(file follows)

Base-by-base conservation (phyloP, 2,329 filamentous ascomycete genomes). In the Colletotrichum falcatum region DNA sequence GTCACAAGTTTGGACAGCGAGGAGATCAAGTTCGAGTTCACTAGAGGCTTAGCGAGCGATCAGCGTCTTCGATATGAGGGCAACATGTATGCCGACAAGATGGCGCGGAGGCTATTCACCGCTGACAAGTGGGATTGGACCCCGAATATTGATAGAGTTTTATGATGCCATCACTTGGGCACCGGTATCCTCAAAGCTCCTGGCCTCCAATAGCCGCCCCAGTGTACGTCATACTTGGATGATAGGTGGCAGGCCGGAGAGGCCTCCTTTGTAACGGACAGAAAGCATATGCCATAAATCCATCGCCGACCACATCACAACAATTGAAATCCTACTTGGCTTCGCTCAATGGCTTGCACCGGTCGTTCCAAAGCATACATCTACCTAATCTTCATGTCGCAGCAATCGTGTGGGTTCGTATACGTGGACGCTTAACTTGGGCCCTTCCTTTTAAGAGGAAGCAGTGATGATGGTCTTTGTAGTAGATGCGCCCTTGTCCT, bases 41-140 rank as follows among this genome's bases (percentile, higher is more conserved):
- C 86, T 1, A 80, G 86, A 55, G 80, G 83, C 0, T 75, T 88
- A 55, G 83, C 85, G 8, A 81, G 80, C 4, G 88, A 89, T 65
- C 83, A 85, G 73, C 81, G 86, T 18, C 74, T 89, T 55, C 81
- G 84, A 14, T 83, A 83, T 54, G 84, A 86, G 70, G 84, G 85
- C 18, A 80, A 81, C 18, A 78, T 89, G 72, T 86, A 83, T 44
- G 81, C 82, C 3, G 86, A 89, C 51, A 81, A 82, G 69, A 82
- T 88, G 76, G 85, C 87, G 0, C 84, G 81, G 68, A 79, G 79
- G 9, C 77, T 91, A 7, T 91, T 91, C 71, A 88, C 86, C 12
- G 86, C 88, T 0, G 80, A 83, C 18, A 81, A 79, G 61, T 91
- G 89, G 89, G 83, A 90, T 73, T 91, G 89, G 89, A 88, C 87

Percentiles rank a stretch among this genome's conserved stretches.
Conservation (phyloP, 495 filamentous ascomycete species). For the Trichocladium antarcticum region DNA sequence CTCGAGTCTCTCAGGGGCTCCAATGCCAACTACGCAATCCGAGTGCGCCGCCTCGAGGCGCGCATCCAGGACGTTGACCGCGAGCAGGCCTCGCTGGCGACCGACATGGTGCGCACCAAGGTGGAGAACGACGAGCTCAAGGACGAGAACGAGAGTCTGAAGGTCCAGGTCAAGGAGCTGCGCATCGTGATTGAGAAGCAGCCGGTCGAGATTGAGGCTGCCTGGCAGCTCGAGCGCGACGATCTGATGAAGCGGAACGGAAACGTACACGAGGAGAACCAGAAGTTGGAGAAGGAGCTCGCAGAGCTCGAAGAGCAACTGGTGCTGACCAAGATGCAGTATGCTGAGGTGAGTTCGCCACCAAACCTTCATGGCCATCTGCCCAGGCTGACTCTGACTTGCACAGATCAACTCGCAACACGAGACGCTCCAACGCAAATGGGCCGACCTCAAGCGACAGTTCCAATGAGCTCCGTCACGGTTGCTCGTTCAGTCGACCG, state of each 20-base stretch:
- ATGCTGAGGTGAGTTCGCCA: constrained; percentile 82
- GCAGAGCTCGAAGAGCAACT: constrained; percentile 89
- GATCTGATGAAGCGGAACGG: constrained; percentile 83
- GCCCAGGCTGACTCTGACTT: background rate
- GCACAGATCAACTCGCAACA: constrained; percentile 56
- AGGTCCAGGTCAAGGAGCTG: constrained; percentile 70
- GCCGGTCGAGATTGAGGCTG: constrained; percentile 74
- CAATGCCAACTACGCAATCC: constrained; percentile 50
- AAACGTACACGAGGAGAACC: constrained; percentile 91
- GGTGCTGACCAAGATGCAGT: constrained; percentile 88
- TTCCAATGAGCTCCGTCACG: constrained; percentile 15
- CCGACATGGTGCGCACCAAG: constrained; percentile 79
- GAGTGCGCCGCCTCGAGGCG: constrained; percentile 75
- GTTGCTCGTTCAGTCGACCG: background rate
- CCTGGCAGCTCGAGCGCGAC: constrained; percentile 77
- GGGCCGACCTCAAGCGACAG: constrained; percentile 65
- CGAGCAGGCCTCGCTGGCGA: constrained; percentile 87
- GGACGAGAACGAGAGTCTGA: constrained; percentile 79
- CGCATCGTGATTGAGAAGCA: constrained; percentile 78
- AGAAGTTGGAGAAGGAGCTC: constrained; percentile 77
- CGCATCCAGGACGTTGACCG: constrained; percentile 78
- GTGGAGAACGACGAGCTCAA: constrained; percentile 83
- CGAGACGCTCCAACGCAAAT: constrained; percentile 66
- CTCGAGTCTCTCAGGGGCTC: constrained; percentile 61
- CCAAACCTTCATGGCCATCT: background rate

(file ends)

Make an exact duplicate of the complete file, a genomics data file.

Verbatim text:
Base-by-base conservation (phyloP, 2,329 filamentous ascomycete genomes). In the Colletotrichum falcatum region DNA sequence GTCACAAGTTTGGACAGCGAGGAGATCAAGTTCGAGTTCACTAGAGGCTTAGCGAGCGATCAGCGTCTTCGATATGAGGGCAACATGTATGCCGACAAGATGGCGCGGAGGCTATTCACCGCTGACAAGTGGGATTGGACCCCGAATATTGATAGAGTTTTATGATGCCATCACTTGGGCACCGGTATCCTCAAAGCTCCTGGCCTCCAATAGCCGCCCCAGTGTACGTCATACTTGGATGATAGGTGGCAGGCCGGAGAGGCCTCCTTTGTAACGGACAGAAAGCATATGCCATAAATCCATCGCCGACCACATCACAACAATTGAAATCCTACTTGGCTTCGCTCAATGGCTTGCACCGGTCGTTCCAAAGCATACATCTACCTAATCTTCATGTCGCAGCAATCGTGTGGGTTCGTATACGTGGACGCTTAACTTGGGCCCTTCCTTTTAAGAGGAAGCAGTGATGATGGTCTTTGTAGTAGATGCGCCCTTGTCCT, bases 41-140 rank as follows among this genome's bases (percentile, higher is more conserved):
- C 86, T 1, A 80, G 86, A 55, G 80, G 83, C 0, T 75, T 88
- A 55, G 83, C 85, G 8, A 81, G 80, C 4, G 88, A 89, T 65
- C 83, A 85, G 73, C 81, G 86, T 18, C 74, T 89, T 55, C 81
- G 84, A 14, T 83, A 83, T 54, G 84, A 86, G 70, G 84, G 85
- C 18, A 80, A 81, C 18, A 78, T 89, G 72, T 86, A 83, T 44
- G 81, C 82, C 3, G 86, A 89, C 51, A 81, A 82, G 69, A 82
- T 88, G 76, G 85, C 87, G 0, C 84, G 81, G 68, A 79, G 79
- G 9, C 77, T 91, A 7, T 91, T 91, C 71, A 88, C 86, C 12
- G 86, C 88, T 0, G 80, A 83, C 18, A 81, A 79, G 61, T 91
- G 89, G 89, G 83, A 90, T 73, T 91, G 89, G 89, A 88, C 87

Percentiles rank a stretch among this genome's conserved stretches.
Conservation (phyloP, 495 filamentous ascomycete species). For the Trichocladium antarcticum region DNA sequence CTCGAGTCTCTCAGGGGCTCCAATGCCAACTACGCAATCCGAGTGCGCCGCCTCGAGGCGCGCATCCAGGACGTTGACCGCGAGCAGGCCTCGCTGGCGACCGACATGGTGCGCACCAAGGTGGAGAACGACGAGCTCAAGGACGAGAACGAGAGTCTGAAGGTCCAGGTCAAGGAGCTGCGCATCGTGATTGAGAAGCAGCCGGTCGAGATTGAGGCTGCCTGGCAGCTCGAGCGCGACGATCTGATGAAGCGGAACGGAAACGTACACGAGGAGAACCAGAAGTTGGAGAAGGAGCTCGCAGAGCTCGAAGAGCAACTGGTGCTGACCAAGATGCAGTATGCTGAGGTGAGTTCGCCACCAAACCTTCATGGCCATCTGCCCAGGCTGACTCTGACTTGCACAGATCAACTCGCAACACGAGACGCTCCAACGCAAATGGGCCGACCTCAAGCGACAGTTCCAATGAGCTCCGTCACGGTTGCTCGTTCAGTCGACCG, state of each 20-base stretch:
- ATGCTGAGGTGAGTTCGCCA: constrained; percentile 82
- GCAGAGCTCGAAGAGCAACT: constrained; percentile 89
- GATCTGATGAAGCGGAACGG: constrained; percentile 83
- GCCCAGGCTGACTCTGACTT: background rate
- GCACAGATCAACTCGCAACA: constrained; percentile 56
- AGGTCCAGGTCAAGGAGCTG: constrained; percentile 70
- GCCGGTCGAGATTGAGGCTG: constrained; percentile 74
- CAATGCCAACTACGCAATCC: constrained; percentile 50
- AAACGTACACGAGGAGAACC: constrained; percentile 91
- GGTGCTGACCAAGATGCAGT: constrained; percentile 88
- TTCCAATGAGCTCCGTCACG: constrained; percentile 15
- CCGACATGGTGCGCACCAAG: constrained; percentile 79
- GAGTGCGCCGCCTCGAGGCG: constrained; percentile 75
- GTTGCTCGTTCAGTCGACCG: background rate
- CCTGGCAGCTCGAGCGCGAC: constrained; percentile 77
- GGGCCGACCTCAAGCGACAG: constrained; percentile 65
- CGAGCAGGCCTCGCTGGCGA: constrained; percentile 87
- GGACGAGAACGAGAGTCTGA: constrained; percentile 79
- CGCATCGTGATTGAGAAGCA: constrained; percentile 78
- AGAAGTTGGAGAAGGAGCTC: constrained; percentile 77
- CGCATCCAGGACGTTGACCG: constrained; percentile 78
- GTGGAGAACGACGAGCTCAA: constrained; percentile 83
- CGAGACGCTCCAACGCAAAT: constrained; percentile 66
- CTCGAGTCTCTCAGGGGCTC: constrained; percentile 61
- CCAAACCTTCATGGCCATCT: background rate